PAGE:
Subjects
  • Antislavery movements--Massachusetts
  • Germany--Description and travel--19th century
  • Harvard University--Students
  • Kansas Land Trust
  • Kansas--History--1854-1861
  • New England Emigrant Aid Company
Contributors
  • Lawrence, Amos Adams, 1814-1886
  • Lyman, Benjamin Smith, 1835-1920
  • Lyman, Joseph B, 1812-1871
Types of material
  • Photographs

Lyons, Louis Martin

Louis Martin Lyons Papers
1918-1980
9 boxes (4.5 linear feet)
Call no.: RG 002/3 L96
Image of Louis M. Lyons
Louis M. Lyons

As a journalist with the Boston Globe, a news commentator on WGBH television, and Curator of the Nieman Foundation for Journalism at Harvard, Louis M. Lyons was an important public figure in the New England media for over fifty years. A 1918 graduate of Massachusetts Agricultural College and later trustee of UMass Amherst, Lyons was an vocal advocate for freedom of the press and a highly regarded commentator on the evolving role of media in American society.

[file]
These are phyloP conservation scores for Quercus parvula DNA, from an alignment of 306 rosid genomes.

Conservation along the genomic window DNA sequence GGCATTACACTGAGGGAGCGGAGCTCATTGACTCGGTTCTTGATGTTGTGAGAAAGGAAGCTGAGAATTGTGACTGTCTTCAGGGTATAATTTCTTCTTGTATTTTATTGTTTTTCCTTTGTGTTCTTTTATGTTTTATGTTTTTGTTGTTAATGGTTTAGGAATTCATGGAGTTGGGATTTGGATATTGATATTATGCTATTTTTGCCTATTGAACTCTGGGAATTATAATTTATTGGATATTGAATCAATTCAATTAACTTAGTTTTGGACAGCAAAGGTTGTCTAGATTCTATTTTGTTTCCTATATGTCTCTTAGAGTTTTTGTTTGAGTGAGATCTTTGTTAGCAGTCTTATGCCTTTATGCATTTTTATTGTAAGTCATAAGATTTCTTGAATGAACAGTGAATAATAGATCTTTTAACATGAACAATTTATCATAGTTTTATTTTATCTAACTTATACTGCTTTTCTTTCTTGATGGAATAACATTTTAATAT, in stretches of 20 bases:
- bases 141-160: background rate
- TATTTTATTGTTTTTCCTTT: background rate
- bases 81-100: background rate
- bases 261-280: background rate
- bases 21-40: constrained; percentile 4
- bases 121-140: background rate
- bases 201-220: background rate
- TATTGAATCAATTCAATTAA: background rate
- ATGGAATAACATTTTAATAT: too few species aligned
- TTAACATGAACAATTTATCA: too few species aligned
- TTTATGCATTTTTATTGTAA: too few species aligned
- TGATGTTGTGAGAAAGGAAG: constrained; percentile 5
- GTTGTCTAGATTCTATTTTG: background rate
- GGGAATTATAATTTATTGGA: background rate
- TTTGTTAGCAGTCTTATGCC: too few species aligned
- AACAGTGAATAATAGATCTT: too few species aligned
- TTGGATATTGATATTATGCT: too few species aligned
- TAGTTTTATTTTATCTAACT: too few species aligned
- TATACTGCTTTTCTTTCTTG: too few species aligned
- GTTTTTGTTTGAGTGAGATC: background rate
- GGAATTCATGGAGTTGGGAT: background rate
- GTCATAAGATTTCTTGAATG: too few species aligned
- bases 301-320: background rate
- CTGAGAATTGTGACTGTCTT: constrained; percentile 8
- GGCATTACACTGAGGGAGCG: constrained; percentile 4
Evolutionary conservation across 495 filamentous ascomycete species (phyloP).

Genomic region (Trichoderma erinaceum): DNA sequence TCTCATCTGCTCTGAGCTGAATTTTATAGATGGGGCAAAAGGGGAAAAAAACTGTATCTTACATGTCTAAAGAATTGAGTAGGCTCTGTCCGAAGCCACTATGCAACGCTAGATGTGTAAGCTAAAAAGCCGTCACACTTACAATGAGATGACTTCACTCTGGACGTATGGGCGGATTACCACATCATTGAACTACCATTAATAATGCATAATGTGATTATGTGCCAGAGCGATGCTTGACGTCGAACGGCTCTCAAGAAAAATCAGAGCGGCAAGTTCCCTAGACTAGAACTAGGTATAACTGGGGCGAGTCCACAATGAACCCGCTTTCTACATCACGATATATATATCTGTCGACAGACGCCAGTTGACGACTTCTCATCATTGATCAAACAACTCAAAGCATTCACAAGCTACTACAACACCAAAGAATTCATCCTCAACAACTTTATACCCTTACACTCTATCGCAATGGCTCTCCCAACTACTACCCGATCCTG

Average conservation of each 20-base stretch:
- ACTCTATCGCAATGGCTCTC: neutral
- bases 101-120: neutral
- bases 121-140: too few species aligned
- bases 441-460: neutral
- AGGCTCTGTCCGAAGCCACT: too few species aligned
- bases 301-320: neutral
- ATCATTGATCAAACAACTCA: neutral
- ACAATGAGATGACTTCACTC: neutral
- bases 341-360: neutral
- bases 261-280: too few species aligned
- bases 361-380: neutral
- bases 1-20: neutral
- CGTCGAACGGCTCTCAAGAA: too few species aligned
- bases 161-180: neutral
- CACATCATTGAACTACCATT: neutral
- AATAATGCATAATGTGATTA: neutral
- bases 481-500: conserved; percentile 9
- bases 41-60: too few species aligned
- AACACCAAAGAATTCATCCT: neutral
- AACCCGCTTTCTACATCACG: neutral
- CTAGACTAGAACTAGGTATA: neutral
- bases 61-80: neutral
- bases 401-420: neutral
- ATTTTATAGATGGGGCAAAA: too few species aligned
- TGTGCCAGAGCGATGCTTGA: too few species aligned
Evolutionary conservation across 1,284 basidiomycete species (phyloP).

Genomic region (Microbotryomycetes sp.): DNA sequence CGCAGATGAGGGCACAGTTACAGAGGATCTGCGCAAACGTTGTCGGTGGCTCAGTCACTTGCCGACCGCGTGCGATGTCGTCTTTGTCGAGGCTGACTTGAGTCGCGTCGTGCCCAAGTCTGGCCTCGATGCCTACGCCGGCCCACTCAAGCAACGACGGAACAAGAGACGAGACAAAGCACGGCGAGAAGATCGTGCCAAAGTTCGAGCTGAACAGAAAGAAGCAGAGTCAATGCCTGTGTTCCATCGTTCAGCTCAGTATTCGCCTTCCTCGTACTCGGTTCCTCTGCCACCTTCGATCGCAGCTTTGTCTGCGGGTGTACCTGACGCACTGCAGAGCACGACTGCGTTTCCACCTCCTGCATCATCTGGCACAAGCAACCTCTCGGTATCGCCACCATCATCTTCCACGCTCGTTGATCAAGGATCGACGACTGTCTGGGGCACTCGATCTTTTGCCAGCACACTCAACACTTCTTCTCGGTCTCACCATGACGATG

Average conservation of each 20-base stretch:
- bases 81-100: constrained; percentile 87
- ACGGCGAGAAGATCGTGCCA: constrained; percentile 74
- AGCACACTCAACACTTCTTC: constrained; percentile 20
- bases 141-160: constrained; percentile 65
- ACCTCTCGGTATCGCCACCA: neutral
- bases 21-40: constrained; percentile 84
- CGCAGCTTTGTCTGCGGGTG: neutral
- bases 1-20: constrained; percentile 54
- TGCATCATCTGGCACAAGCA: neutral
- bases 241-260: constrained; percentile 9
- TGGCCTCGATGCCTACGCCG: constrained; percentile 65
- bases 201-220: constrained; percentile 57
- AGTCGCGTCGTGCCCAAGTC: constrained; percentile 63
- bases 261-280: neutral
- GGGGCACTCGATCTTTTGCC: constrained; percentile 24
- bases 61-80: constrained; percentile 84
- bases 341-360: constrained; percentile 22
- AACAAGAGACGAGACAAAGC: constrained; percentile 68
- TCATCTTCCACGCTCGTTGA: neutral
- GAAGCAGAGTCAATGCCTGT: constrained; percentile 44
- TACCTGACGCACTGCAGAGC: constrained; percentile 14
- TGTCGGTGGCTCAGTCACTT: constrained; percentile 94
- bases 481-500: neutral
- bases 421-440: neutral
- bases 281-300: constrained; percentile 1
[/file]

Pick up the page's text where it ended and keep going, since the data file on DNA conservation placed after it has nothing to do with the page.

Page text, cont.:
The Lyons Papers contain a selection of correspondence, lectures, and transcripts of broadcasts relating primarily to Lyons’ career in television and radio. From the McCarthy era through the end of American involvement in Vietnam, Lyons addressed topics ranging from local news to international events, and the collection offers insight into transformations in American media following the onset of television and reaction both in the media and the public to events such as the assassinations of John F. Kennedy and Martin Luther King, the war in Vietnam, and the social and political turmoil of the 1960s.

Subjects
  • Boston Globe
  • Civil rights movements
  • Freedom of the Press
  • Frost, Robert, 1874-1963
  • Johnson, Lyndon B. (Lyndon Baines), 1908-1973
  • Journalistic ethics
  • Journalists--Massachusetts--Boston
  • Kennedy, John Fitzgerald, 1917-1963
  • King, Martin Luther, Jr., 1929-1968
  • Television
  • University of Massachusetts. Trustees
  • Vietnam War, 1961-1975
  • WGBH (Television station : Boston, Mass.)
  • World War, 1914-1918
Contributors
  • Lyons, Louis Martin, 1897-
Types of material
  • Letters (Correspondence)
  • Speeches